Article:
DWS: Given my role as the Chair of the DNC, we’re likely to have a primary and I’m neutral because I have to manage the primary process so I cannot appear to have any favorites. But if history is any guide for you, I was national co-chair for Hilary Clinton’s Presidential campaign in 2008 and I think she would be an incredible President. Vice-President Biden who is already doing a phenomenal job as President Obama’s partner and I know that he’d be someone who is also mentioned along with some other really wonderful people in the democratic party who really understand that we have to make sure that we focus on helping people reach the middle class on working together, on focusing on budgeting that takes the balanced approach and doesn’t slash things that are important to the future of our kids.

And you know, one of the things that’s important to me is for people to take out of this book is that politicians often talk about doing what’s right for the next generation, or that ‘this is what we have to do for our kids’, but that’s not an abstract concept for me. I have the next generation in the back seat of my car. So for me what I realized is, because I was in the legislature for seven years before my husband and I had children, and so being a mom changes you. Your friends say to you, ‘you’ll understand when you become a parent’ – and you do. When you become a parent you really do realize that every decision – personal and professional – is done through the lens of being my children’s mom. And it’s a totally different perspective that I had before I was a parent – so whether it’s education, or healthcare or investing in infrastructure or making sure that we have a long-term energy strategy or acknowledging that there is global warming and climate change, should we conserve our environment or protecting civil rights or civil liberties, all things that I talk about in the book. There are huge significant challenges in and if we don’t stop fighting and don’t stop finger-pointing then our children are going to inherit those problems and it’s really going to devastate them, especially since we’re in a global economy, I mean – that’s also sometimes an abstract concept – but we really live in a global economy where our kids are competing with peers their age from around the world. This means we’re really at a disadvantage when we put these issues on a backburner because of the ‘my way or the highway policy’ of the tea Party and their unwillingness to actually reach across the aisle and compromise.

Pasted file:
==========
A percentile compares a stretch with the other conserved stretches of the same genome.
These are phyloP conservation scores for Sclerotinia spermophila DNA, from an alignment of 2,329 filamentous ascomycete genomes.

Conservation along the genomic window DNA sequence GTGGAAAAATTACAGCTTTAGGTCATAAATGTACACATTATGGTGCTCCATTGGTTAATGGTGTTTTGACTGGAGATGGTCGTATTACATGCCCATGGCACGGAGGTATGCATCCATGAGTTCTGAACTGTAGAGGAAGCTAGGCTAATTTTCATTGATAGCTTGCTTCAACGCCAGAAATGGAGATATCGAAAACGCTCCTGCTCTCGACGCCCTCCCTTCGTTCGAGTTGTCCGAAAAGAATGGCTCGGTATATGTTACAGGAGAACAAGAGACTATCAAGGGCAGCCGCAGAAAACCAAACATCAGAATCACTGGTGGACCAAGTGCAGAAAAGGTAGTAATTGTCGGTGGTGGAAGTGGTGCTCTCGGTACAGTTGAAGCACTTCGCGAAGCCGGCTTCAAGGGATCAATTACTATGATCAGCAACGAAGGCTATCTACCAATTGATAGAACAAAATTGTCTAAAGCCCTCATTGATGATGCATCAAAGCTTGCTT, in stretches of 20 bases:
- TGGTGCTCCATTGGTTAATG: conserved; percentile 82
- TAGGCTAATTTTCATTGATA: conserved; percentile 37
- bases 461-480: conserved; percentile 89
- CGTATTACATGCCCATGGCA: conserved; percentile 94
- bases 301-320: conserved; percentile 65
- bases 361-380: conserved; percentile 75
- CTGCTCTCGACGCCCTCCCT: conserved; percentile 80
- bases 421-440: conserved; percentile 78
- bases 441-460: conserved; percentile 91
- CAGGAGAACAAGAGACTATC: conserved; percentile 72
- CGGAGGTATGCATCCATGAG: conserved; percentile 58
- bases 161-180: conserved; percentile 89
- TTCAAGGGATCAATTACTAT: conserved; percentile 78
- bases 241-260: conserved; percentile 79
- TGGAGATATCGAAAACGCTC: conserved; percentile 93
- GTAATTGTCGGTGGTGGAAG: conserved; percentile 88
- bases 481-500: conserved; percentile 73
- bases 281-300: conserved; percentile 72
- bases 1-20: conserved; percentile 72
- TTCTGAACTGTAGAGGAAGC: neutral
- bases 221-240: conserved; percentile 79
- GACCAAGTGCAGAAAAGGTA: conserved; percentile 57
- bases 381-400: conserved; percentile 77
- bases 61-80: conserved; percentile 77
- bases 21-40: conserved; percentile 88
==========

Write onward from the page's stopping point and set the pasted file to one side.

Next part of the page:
AWC: It’s frustrating because I can even see on Twitter or Facebook when somebody makes a negative comment and they can be so negative, it reaches everyone!

DWS: If you look at my twitter feed (@DWStweets), I get the nastiest comments you’ll ever read.

AWC: I think as a human being that our culture with that meanness in it, and putting it out there – is distressing contemptible.

DWS: I know.

AWC: You deal with it very well.

DWS: (sighs) Yah, but you know – it’s a sticks and stones thing. I mean, you have to consider the source, but it stirs the pot and contributes to this problem. There are huge benefits to social media – but there are also pitfalls, and it can allow people the audacity to inflict their hatred on people; and they’re emboldened by the fact that they can make these pronouncements anonymously.

AWC: What do you think President Obama’s legacy will be?

DWS: I think that there’s many (quite a few); clearly the implementation of the Affordable Care Act, the economy – making sure that everyone has a right to quality affordable healthcare and that it’s not just a privilege; I remember my parents telling me my whole life that if you don’t have your health you don’t have anything and having personal experiences as a breast cancer survivor.

AWC: I’m so glad you survived.

DWS: Me too. I think health care reform certainly is going to be a big part of his legacy; and the fact that he brought us back from the brink of economic disaster when he inherited the largest set of problems that one President has ever had to deal with; the automobile industry in America was going down the tubes, without his leadership we would’ve been in big trouble; he pushed through the American Recovery Investment Act which stopped the bleeding and the massive job losses and he started to turn everything around. Without him being bold and doing things even though they may not have been the most popular, we would be very, very dire straits right now.

Book signing. Photo by Marla Silverman.

Book signing. Photo by Marla Silverman.

AWC: Do you have any Presidential aspirations or is that something you don’t want to discuss yet?

DWS: That’s not what’s in front of me right now.

AWC: Everyone wanted me to please ask you that question.